Apocolypse No!… is about two male friends hanging out. Fictional anecdote is used to enlargen and caricaturize their relationship. First they share out some pills, with the narrator complaining, “he got the mother lode this time / Why, o why are best friends such finks?” Next, after “he pat me on the shoulder / And I playfully ruffled his hair,” the narrator attempts to drown his friend, before pulling him back and kissing him. They go “arm in arm to the fair,” as though it was the end of a fairytale. The songs sounds as if it’s being made up on the spot, just some haphazard strumming as if searching for the right chord, the right rhythm, a drumbeat, nope, thumb running over the strings, very quiet, low and subdued mood, a vocal that nearly slips out of tune. The narrative outlined above is backporch kind of stuff, a stoned over dude recalling some incident without too much clarity, as if he’s trying to remember the details in real-time recording. It plods a bit, and the only time it gets interesting is when “he struggled for air,” heightens the dramatic tension. Finishes on the word “fair.” There’s an even less structured version of this song on Guarapero: Lost Blues 2.

I Am Still What I Meant To Be… is one of the more opaque numbers here, opening on its chorus (a structure we begin to see often in the early Bonnie ‘Prince’ Billy years). By repeating these lines between every verse, the effect is reinforced: “I am still what I meant to be,” he tells us, presumably a good thing, but then, “And I’m losing my mind,” which is paradoxical. Does he mean to be someone who’s losing his mind then? And if he’s losing his mind, how can he “still” be the same thing, when “losing my mind” signals change? “But our burdens must lessen / Though our enemies thrive,” he continues in typical non-sequitur fashion. Does this couplet indicate some kind of stoicism? Resignation? Giving in, or turning the other cheek while maintaining your pride or dignity? The verses are a minefield of meaning, a multi-interpretative dimension where stock women parts meet bad vibes, basements and attics vie with a lover’s vows to get well, and where heading to market means starting to cry. It’s life, and life only. If he’s losing his mind, this is represented by the distance between sense-lines, yet the chorus is lovely, those chugging jiggly detailed electric guitar lines sort of echoing the voice in that the former follows the latter. The whole album has this very distinct aesthetic—an affected sort of whimsy and indifference in Oldham’s voice, yet so not indifferent. I like this number.

Bolden Boke Boy… is another that begins on its chorus, a really melodic one this time, with a more upbeat vibe, and more of that jiggly electric lead.  In the first line, Oldham sings of “this task,” which if he moves quickly and surely through, he’ll “earn some rest,” for doing his best. Considered in light of Joya, which Oldham says took two days to record and one day to mix, we might think of his task as the work of a musician. The task though, may be to work through the difficulties that make up everyday relationships, such as good friends who have to part ways in order to do their thing. There was a time when the narrator and his mate got together to “see how easy things could be made / And still go down unanxiously.” A memory of how his friend was “once chased down the street by blacks / Screaming how cool it is / To be black,” before ducking away. Shift to a higher gear and we learn the narrator has had to harden himself, become “rough” in order not to become completely inhuman. It’s a shifting complex emotional journey, as the narrator’s mind shifts from thought to thought, barely related, but in fact, just like the unconscious mind at work, many of these songs seem to shift here and there while always remaining in the shade. A favourite.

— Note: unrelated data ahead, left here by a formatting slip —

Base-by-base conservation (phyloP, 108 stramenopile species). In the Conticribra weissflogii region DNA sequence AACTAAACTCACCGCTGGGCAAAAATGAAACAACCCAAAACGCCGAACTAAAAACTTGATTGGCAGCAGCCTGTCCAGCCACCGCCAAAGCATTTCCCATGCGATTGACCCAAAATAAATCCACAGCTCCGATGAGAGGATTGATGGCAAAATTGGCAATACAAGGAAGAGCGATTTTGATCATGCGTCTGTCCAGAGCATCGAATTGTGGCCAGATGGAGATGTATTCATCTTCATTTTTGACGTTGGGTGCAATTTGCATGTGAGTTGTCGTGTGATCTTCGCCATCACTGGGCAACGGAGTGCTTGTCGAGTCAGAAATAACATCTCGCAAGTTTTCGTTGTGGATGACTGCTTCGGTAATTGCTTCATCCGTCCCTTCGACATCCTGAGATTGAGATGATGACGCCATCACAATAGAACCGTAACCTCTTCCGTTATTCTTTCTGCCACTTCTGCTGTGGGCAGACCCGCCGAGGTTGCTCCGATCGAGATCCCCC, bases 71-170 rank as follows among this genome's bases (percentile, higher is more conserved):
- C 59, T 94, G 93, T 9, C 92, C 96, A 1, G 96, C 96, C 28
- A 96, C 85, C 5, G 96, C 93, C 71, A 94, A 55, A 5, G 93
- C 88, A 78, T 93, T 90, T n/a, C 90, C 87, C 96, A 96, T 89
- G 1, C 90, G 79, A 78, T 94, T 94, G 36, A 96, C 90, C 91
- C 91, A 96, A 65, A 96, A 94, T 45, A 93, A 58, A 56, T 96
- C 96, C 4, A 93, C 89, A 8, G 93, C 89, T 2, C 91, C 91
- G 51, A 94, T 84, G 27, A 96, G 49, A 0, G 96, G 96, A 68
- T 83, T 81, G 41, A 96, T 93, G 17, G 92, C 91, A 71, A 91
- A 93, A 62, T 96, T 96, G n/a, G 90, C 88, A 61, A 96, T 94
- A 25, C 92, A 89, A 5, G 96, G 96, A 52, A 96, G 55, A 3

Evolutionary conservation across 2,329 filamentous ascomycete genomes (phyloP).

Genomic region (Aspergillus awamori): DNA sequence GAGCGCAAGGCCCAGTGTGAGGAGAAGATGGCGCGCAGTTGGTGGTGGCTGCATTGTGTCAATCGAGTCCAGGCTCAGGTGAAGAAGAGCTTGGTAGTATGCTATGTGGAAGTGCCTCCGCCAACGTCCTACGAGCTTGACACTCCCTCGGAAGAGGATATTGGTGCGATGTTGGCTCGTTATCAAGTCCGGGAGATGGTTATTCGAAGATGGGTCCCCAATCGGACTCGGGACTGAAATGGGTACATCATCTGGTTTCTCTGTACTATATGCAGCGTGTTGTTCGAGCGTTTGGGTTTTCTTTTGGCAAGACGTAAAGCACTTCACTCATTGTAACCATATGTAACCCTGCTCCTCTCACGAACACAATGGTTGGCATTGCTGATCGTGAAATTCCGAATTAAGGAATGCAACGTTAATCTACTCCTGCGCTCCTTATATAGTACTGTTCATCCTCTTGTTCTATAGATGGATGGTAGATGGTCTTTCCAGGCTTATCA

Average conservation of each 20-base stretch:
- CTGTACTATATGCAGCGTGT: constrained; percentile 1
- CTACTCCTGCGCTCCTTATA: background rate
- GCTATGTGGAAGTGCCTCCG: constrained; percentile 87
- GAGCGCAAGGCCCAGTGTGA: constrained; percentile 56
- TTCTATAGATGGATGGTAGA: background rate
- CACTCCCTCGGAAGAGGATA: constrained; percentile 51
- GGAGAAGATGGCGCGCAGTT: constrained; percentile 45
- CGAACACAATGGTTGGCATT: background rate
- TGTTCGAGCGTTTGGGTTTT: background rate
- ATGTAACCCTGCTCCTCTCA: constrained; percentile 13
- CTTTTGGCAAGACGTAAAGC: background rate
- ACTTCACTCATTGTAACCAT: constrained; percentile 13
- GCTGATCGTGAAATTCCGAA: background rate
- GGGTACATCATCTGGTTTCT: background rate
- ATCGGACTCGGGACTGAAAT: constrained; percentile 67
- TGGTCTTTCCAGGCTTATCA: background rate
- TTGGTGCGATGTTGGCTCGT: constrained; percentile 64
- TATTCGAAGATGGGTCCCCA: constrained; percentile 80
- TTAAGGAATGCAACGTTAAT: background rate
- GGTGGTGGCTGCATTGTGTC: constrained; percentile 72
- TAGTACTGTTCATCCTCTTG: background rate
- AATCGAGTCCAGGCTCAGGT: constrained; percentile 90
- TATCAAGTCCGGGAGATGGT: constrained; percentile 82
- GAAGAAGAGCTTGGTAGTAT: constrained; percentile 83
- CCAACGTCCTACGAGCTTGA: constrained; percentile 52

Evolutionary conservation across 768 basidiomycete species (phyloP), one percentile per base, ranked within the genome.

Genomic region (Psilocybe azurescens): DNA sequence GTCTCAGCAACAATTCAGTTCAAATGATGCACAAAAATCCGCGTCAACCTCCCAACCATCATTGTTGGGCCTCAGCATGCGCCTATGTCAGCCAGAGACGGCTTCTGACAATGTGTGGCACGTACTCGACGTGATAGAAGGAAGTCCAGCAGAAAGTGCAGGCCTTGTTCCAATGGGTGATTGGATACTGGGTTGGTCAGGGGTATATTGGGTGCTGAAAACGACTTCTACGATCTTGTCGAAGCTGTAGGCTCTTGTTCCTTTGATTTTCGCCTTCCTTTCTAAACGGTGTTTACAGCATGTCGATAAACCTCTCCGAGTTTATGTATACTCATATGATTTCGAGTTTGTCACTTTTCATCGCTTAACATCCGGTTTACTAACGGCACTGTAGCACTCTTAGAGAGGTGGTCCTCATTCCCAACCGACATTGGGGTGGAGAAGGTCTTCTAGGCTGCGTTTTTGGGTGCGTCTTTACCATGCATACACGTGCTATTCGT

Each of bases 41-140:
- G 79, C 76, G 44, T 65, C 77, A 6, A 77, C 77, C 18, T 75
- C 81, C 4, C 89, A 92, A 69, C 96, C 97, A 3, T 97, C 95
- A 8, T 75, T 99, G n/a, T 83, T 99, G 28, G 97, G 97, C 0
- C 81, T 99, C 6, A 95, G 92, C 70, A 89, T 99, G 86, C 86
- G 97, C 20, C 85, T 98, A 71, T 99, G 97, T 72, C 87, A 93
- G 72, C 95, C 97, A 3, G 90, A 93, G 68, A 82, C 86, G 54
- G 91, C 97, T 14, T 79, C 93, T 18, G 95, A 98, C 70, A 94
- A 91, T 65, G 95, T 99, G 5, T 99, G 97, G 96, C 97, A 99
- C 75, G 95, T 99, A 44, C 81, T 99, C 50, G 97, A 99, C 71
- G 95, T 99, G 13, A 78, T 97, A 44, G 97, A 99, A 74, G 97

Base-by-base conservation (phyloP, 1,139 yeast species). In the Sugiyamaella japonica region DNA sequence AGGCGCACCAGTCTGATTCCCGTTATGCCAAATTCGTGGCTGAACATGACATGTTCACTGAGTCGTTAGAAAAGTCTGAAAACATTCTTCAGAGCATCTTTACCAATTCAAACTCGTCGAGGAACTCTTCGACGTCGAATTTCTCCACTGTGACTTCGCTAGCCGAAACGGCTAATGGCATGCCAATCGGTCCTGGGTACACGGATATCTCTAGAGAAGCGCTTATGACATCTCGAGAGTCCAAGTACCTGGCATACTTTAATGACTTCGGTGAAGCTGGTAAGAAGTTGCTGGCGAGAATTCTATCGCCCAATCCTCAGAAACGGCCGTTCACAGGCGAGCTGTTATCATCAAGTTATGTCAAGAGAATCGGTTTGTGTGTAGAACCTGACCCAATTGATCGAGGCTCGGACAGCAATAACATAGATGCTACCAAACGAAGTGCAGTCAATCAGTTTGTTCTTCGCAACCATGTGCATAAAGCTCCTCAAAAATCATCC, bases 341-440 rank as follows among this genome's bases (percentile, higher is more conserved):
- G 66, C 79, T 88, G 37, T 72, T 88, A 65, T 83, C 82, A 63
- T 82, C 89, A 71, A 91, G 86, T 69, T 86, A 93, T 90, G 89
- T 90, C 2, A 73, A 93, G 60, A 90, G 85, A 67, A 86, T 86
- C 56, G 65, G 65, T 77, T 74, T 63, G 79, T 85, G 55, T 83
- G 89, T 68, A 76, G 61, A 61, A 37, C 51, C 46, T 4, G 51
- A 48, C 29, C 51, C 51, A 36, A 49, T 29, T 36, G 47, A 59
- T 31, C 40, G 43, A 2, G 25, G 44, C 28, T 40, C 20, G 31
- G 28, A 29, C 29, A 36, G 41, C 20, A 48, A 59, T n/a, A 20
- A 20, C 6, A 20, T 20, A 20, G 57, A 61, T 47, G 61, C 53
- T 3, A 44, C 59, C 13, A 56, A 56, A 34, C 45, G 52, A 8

Idea And Deed… in which the narrator questions the nature of the winter’s hardships, the worth of spring’s rebirth to those who’ve fallen and lost their freedom. He raises a toast “to the love of our people succeed,” to friends and the future, that they may “flourish in idea and deed.” It sounds like 1776. The narrator offers a moral lesson for this future, where the strong are distinguished by their costume, where wealth is devalued and “to liberty honesties lean,” suggesting the world might be rearranged according to merit (how very Miltonian). In the final verse, we learn that we are to be our own judge and jury. Unless we keep a check on ourselves “with an eye that is watchful and kindly and strong,” we can hardly hope to succeed. A slow beat, more of that arbitrary-seeming guitar strum, the sound of distraction again, yet sound-wise, a part of the whole. Some neat fiddling around on the notes up the top end of the fretboard. By the end of the song though, you start to feel yourself drooping like an unwatered plant.

So this commentary then—heavy on its opening philosophy for an album whose songs often sound like they might just as easily have never existed. Is that part of the idea? Had Oldham smoked too much gator? Was his sense of purpose wavering? But there’s an absolute beauty in his voice on this album which keeps me coming back for me (that was a typo – was supposed to be ‘more’ but I like the accident). And there’s certainly a consistency of mood and texture across Joya which I admire, and enough really great tracks which renders those few more casual numbers as some kind of thickening ingredient. I think you can start to hear elements of the I See A Darkness Oldham in here, ideas that when worked more robustly and perhaps layered more deeply could result in some amazing arrangements. Yet, the unworked aspect of Joya is also part of its charm. Where does that leave me? De-hermeneuticized.

About Alan Bumstead Vinyl Reviews

Alan Bumstead is a music fanatic who humbly adds confusion to the world with a string of album reviews written during real-time-listening in a stream-of-consciousness style, then edited for spelling, punctuation, flow and grammar. Apart from an additional introductory paragraph, the writing is improvised in time with the music. There is no re-writing. --------------------------------------------------------------------------------------------------- In his book Moving To Higher Ground Wynton Marsalis says, "Because jazz musicians improvise under the pressure of time, what's inside comes out pure. It's like being pressed to answer a question before you have a chance to get your lie straight. The first thought is usually the truth." I like to think that's what Alan Bumstead's all about.
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2 Responses to Will Oldham, Joya, 1997

  1. Graemedundee says:

    Love your reviews of the Bonnie Prince Billy catalogue. Some great insights and always guaranteed to link themes across songs and cross references so matter how obscure. Sure I am not the first to send this but Idea and Deed is an adaptation of an old Scottish folk song called both sides of the tweed. The tune used was written for the words by dick gaughan the Scottish folk singer. The words were about the union of Scotland and England in 1707 so you’re not too far off with 1776.